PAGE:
Part 3. Fire Spread Predictions from BEHAVE The BEHAVE PLUS fire spread model (https: //www. frames. gov/partnersites/behaveplus/home/) currently forms the basis for all fire spread predictions in the United States. To get useful predictions from the model, one needs to provide good input data and meet many assumptions. These are the main assumptions used here: • Fuel Model 1 (short grass) represent grassy openings and clearcuts. We assumed a 20% slope for these sites. • Fuel Model 10 (mature/overmature timber and understory) represents the dense forest that covered most of the unlogged Storrie Fire area before the fire. Here are maps of the actual fuel models and degrees of slope for the Storrie Fire area. “Essentially, all models are wrong, but some are useful 1. ” _________________ 1 Box, G. E. P. ; Draper, N. R. 1987. Empirical Model Building and Response Surfaces. New York: John Wiley & Sons: 424.

Fire Spread Predictions from BEHAVE: How do dead fuel moisture and wind affect grassy

Fire Spread Predictions from BEHAVE: How do dead fuel moisture and wind affect grassy fuels (Fuel Model 1)? 5 -9 10 -14 15 -19 20 -24 25 -29 30 -34 35 -39 40 -44 45 -49 50 -54 55 -59 60 -64 65 -69 70 -74 75 -79 80 -84 85 -89 90 -94 95 -99 100 Relative humidity (%) 0 -4 Temp. (°F) 10 -29 30 -49 50 -69 70 -89 90 -109 >109 2 2 2 3 3 3 4 4 4 3 3 3 5 5 5 4 4 4 6 6 6 5 5 5 6 6 5 5 7 7 7 6 6 6 8 8 7 7 9 8 8 8 8 8 9 9 9 10 10 10 9 9 9 11 11 10 10 12 11 11 11 13 12 12 11 11 11 13 13 13 12 12 12 14 14 13 13 15 14 14 13

Fire Spread Predictions from BEHAVE: How do dead fuel moisture and wind affect heavy

Fire Spread Predictions from BEHAVE: How do dead fuel moisture and wind affect heavy timber fuels (Fuel Model 10)? 10 10 10 9 9 9 11 11 10 10 12 11 11 11 12 12 12 13 13 13 12 12 12 14 14 13 13 15 14 14 14 16 15 15 14 14 14 16 16 16 15 15 15 17 17 16 16 100 95 -99 90 -94 85 -89 80 -84 75 -79 70 -74 9 9 8 8 65 -69 9 8 8 8 60 -64 30 -34 8 8 8 7 7 7 55 -59 25 -29 7 7 7 6 6 6 50 -54 20 -24 6 6 6 45 -49 15 -19 6 6 6 5 5 5 40 -44 10 -14 5 5 5 35 -39 5 -9 Relative humidity (%) 0 -4 Temp. (°F) 10 -29 30 -49 50 -69 70 -89 90 -109 >109 18 17 17 16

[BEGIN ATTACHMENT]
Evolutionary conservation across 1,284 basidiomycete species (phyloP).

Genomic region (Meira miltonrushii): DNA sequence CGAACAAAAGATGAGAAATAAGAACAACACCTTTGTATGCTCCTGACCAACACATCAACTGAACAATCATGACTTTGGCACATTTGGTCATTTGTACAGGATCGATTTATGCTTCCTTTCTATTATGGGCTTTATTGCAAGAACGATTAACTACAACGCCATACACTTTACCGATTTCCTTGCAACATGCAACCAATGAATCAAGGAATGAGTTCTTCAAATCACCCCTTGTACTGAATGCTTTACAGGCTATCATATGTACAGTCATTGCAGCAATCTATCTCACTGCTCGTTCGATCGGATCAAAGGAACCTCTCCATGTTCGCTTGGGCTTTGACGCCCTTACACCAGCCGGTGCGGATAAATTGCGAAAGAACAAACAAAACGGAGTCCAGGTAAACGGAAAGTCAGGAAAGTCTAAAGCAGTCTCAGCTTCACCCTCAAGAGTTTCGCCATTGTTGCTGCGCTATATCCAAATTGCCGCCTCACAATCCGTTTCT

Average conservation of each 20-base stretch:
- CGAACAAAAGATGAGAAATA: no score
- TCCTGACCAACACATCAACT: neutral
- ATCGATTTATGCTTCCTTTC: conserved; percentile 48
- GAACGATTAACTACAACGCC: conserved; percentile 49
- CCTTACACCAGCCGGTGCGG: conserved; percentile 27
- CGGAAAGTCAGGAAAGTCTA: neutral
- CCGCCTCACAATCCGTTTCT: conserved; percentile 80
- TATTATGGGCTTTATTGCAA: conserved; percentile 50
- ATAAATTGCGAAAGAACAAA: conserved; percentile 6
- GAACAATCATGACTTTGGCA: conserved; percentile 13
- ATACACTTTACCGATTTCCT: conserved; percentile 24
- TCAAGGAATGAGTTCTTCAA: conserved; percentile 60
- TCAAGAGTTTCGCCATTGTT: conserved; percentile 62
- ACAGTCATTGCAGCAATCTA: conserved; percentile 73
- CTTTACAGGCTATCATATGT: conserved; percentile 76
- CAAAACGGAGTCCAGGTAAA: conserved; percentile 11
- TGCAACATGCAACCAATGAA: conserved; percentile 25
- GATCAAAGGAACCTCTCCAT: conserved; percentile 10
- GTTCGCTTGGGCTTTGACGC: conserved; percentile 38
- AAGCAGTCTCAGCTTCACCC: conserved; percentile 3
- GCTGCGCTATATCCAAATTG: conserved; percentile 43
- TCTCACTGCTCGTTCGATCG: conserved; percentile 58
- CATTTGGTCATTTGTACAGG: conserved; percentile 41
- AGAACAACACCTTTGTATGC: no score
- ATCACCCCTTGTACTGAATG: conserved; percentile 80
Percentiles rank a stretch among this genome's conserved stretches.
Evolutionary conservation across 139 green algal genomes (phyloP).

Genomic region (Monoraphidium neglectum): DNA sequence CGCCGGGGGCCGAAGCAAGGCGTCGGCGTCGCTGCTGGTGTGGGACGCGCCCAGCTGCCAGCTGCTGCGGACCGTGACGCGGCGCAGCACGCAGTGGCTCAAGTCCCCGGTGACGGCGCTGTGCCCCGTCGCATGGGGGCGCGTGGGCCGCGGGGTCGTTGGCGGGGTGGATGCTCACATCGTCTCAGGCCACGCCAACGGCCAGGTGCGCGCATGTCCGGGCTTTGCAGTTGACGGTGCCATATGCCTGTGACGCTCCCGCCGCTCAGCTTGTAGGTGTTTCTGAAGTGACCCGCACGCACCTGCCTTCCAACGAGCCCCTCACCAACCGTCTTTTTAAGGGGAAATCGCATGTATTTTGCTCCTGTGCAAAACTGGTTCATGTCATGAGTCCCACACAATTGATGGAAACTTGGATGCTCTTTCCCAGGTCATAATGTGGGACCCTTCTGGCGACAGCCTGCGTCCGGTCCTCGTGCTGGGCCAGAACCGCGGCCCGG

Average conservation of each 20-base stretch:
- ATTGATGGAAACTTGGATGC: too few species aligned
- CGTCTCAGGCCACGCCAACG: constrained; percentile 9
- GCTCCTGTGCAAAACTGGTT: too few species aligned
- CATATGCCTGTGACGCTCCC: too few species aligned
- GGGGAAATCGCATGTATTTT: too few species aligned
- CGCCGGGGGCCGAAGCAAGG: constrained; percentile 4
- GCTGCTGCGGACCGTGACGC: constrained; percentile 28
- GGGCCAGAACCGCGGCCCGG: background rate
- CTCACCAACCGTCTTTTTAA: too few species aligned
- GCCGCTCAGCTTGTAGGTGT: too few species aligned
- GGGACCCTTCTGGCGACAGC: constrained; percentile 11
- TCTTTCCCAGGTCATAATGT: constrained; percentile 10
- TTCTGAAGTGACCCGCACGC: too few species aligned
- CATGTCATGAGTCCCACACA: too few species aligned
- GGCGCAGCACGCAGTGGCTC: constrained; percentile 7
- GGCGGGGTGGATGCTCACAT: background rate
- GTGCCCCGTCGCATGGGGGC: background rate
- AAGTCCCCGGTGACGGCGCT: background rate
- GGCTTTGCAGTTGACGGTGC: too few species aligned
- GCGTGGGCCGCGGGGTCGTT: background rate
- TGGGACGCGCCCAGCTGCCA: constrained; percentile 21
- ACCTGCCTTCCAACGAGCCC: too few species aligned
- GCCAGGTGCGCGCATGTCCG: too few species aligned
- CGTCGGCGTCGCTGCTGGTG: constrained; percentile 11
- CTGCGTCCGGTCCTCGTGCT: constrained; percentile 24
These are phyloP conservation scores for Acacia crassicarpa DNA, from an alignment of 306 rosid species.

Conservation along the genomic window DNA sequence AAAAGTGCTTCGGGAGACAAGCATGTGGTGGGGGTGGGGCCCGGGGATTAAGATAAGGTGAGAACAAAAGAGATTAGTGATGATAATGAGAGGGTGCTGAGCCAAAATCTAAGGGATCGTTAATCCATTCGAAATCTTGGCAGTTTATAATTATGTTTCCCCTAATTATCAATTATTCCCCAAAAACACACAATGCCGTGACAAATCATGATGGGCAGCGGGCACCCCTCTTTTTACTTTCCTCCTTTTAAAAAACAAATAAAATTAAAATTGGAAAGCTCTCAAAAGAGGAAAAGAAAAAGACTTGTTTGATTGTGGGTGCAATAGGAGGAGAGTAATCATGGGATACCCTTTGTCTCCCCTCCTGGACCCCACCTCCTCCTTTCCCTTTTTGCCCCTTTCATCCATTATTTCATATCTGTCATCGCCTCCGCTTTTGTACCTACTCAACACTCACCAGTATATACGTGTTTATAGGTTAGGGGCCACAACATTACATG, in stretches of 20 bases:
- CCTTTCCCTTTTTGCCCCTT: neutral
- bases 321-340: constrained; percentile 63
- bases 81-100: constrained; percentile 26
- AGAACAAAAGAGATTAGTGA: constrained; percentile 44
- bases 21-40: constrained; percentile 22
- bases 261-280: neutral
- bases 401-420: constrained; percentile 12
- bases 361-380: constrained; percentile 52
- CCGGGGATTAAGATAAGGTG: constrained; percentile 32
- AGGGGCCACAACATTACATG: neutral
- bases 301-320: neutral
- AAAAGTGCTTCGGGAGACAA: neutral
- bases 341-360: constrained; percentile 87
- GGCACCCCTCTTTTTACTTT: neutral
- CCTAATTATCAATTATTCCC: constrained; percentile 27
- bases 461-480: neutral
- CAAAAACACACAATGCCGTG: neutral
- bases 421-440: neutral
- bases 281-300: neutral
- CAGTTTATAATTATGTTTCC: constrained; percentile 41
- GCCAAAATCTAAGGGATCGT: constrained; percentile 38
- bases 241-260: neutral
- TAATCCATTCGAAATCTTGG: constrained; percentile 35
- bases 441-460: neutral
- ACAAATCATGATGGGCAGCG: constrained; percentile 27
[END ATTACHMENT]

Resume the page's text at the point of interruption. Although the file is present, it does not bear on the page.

Part 4. Speaking of fire + weather… What about fire + climate? Adapted from

Part 4. Speaking of fire + weather… What about fire + climate? Adapted from 2009 presentation by Rachel Loehman, Research Scientist, U. S. Geological Survey, Anchorage, Alaska

“Temperature Anomaly” means how far the average temperature from 1999 -2008 differs from the

“Temperature Anomaly” means how far the average temperature from 1999 -2008 differs from the average temperature from 19401980.

How much did global mean temperature differ from the mean for 1961 -1990? Source:

How much did global mean temperature differ from the mean for 1961 -1990? Source: International Source: Panel on. International Climate Panel on Climate Change (2007) 1855 -2005 1980 -2005

Global PDSI 1 (Palmer Drought Severity Index) Positive numbers mean drier than average conditions).

Global PDSI 1 (Palmer Drought Severity Index) Positive numbers mean drier than average conditions). Source: International Panel on Climate Change (2007)

Since 1986: • Western fire season 78 days longer • 4 -fold increase in

Since 1986: • Western fire season 78 days longer • 4 -fold increase in fires > 1000 acres • 6 -fold increase in acres burned 7 Wildland Fire Acres Burned in the 11 Western States* Million acres 6 5 4 3 2 1 2007 90 80 2000 Year 70 60 50 40 30 1916 20 0 *Arizona, California, Colorado, Idaho, Montana, Nevada, New Mexico, Oregon, Utah, Washington, Wyoming Data from the National Ineragency Fire Center; Created by Helen Smith, Missoula Fire Sciences Laboratory